Impact of Hyperoxic Preconditioning in Normobaric Hypoxia (3500 m) on Balance Ability in Highly Skilled Skiers: A Randomized, Crossover Study

in International Journal of Sports Physiology and Performance
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It is well known that acute hypoxia has negative effects on balance performance. An attempt to compensate for the influence of hypoxia on competition performance was made by the application of hyperoxic gases (inspiratory fraction of oxygen > 0.2095) prior to exercise. Purpose: To investigate whether hyperoxic preconditioning (pure-oxygen supplementation prior to exercise) improves balance ability and postural stability during normobaric hypoxia (3500 m) in highly skilled skiers. Methods: In this single-blind randomized, crossover study, 19 subjects performed a 60-s balance test (MFT S3-Check) in a normobaric hypoxic chamber. After a short period of adaptation to hypoxia (60 min), they received either pure oxygen or chamber air for 5 min prior to a balance test (hyperoxic preconditioning vs nonhyperoxic preconditioning). Capillary blood was collected 3 times. Results: Balance performance, indexed by sensory (P = .097), stability (P = .937), and symmetry (P = .202) scores, was not significantly different after the hyperoxic preconditioning phase. Balance performance decreased over time (no group difference). After hyperoxic preconditioning, arterial partial pressure of oxygen increased from 52.7 (4.5) mm Hg to 212.5 (75.8) mm Hg, and oxygen saturation of hemoglobin increased from 85.8% (3.5%) to 98.9% (0.7%) and remained significantly elevated to 90.1% (2.0%) after the balance test. Conclusion: A hyperoxic preconditioning phase does not affect balance performance under hypoxic environmental conditions. A performance-enhancing effect, at least in terms of coordinative functions, was not supported by this study.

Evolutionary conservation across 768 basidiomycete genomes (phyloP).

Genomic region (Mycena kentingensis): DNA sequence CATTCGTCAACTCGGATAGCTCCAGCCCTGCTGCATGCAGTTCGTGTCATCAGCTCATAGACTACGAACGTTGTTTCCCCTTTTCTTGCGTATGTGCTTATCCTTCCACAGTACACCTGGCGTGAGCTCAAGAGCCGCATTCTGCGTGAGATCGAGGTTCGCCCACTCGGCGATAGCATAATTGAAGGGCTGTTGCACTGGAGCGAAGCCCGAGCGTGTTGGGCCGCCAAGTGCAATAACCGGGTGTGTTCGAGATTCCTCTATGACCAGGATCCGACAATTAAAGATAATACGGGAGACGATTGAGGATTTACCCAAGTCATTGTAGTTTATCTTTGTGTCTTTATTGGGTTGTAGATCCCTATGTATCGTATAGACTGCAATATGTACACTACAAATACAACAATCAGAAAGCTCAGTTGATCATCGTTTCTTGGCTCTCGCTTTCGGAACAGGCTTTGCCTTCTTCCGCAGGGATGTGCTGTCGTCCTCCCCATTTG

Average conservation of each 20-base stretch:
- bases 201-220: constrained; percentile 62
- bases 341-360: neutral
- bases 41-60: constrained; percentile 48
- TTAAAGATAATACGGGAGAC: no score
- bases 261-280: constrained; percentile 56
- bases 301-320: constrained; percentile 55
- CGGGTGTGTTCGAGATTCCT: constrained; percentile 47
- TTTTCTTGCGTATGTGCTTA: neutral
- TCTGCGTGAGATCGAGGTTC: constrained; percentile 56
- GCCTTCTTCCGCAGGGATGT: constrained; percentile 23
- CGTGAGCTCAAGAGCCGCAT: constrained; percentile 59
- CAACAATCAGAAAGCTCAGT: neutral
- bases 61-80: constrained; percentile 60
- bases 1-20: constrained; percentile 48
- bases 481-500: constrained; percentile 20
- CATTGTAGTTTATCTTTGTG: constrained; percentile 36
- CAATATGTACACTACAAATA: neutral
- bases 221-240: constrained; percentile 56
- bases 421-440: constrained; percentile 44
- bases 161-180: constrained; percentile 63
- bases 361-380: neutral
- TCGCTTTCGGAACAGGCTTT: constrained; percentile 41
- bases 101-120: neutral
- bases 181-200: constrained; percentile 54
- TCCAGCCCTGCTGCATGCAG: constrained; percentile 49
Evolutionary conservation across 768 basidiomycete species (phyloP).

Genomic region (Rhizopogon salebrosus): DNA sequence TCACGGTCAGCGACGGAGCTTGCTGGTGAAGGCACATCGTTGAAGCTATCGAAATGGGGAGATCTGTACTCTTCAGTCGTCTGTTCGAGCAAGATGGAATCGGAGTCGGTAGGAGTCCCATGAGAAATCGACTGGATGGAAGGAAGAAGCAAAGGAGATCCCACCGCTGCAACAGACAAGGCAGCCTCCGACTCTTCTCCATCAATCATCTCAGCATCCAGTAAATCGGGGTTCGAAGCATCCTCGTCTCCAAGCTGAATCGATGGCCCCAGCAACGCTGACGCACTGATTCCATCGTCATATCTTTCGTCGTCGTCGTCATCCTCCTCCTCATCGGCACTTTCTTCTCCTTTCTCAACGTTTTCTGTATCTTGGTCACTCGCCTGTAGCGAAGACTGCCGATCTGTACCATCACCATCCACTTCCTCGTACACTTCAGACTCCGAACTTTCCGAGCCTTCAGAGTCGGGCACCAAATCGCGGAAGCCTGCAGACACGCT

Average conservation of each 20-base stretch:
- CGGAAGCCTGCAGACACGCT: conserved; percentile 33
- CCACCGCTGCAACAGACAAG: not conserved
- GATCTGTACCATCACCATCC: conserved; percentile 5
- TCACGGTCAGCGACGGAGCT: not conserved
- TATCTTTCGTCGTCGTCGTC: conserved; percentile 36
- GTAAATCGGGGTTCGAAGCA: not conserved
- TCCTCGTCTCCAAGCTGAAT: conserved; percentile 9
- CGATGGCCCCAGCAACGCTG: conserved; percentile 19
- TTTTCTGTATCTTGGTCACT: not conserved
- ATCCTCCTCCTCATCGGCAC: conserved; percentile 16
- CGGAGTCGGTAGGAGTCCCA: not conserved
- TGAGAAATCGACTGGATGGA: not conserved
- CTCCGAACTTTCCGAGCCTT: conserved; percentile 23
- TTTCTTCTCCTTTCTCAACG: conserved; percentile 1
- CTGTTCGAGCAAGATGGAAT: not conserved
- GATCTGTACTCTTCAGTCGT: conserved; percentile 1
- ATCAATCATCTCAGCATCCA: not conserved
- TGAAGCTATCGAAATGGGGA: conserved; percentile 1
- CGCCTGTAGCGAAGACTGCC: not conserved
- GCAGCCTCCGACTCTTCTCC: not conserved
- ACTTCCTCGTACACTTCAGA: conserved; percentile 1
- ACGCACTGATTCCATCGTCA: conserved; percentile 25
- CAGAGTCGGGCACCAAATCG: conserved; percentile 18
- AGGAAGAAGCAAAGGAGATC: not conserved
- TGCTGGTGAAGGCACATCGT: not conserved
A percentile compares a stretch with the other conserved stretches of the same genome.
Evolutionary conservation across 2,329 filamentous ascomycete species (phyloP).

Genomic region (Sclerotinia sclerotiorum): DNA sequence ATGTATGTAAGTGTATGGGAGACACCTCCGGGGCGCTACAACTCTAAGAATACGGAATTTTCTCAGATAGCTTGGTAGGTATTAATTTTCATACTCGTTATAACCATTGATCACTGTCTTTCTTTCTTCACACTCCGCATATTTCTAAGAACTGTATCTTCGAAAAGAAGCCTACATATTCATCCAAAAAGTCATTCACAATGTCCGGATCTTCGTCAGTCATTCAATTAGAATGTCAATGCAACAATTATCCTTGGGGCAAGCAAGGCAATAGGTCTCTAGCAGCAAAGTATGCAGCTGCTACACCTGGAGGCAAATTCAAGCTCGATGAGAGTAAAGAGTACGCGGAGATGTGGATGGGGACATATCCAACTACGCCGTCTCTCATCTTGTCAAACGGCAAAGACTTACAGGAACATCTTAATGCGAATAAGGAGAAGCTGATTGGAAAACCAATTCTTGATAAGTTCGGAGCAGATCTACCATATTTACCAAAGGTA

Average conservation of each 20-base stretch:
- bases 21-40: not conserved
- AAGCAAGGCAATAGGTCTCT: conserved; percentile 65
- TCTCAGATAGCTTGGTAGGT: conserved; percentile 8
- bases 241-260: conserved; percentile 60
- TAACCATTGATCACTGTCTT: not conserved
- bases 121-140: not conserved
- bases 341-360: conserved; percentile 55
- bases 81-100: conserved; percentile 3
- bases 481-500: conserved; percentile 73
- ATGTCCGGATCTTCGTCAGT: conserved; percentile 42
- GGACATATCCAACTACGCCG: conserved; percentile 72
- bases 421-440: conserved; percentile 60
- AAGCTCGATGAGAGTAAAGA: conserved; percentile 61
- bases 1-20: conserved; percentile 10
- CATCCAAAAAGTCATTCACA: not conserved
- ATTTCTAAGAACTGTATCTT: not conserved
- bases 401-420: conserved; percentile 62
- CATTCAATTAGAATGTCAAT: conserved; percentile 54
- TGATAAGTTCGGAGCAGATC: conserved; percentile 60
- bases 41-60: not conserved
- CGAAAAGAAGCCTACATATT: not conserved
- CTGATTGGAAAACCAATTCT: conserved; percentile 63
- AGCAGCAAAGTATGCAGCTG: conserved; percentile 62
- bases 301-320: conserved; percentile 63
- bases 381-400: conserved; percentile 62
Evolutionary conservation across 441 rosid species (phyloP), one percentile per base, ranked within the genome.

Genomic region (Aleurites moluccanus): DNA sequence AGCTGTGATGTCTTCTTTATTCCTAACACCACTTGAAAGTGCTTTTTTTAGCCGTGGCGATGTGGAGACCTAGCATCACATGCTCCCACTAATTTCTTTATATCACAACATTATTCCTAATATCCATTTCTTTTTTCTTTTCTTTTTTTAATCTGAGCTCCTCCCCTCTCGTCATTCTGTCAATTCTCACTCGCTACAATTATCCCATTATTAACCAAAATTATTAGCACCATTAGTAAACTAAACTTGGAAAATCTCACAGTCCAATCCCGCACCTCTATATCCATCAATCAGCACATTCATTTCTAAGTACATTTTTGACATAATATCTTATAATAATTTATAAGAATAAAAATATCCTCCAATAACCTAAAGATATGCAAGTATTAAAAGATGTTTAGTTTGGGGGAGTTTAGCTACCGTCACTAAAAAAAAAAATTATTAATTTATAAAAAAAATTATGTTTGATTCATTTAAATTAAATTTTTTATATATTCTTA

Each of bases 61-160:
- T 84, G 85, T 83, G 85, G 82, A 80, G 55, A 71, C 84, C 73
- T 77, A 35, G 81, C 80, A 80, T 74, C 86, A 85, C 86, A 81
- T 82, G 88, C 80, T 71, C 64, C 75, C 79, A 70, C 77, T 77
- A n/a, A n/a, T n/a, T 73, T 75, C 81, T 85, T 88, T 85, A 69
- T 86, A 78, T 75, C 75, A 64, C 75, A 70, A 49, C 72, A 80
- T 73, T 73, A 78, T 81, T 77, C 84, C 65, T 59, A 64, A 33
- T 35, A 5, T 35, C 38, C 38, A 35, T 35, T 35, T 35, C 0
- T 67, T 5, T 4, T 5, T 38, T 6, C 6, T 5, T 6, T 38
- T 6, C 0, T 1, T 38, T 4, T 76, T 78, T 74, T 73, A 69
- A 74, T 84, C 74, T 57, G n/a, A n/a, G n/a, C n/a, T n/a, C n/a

Morawetz, Dünnwald, and Schobersberger are with the Inst for Sports Medicine, Alpine Medicine and Health Tourism (ISAG), University for Health Sciences, Medical Informatics and Technology (UMIT), Hall in Tirol, Austria, and Tirol Kliniken GmbH, Innsbruck, Austria. Faulhaber is with the Dept of Sport Science, University of Innsbruck, Innsbruck, Austria. Gatterer is with the Inst of Mountain Emergency Medicine, EURAC Research, Bolzano, Italy.

Morawetz (david.morawetz@umit.at) is corresponding author.
International Journal of Sports Physiology and Performance
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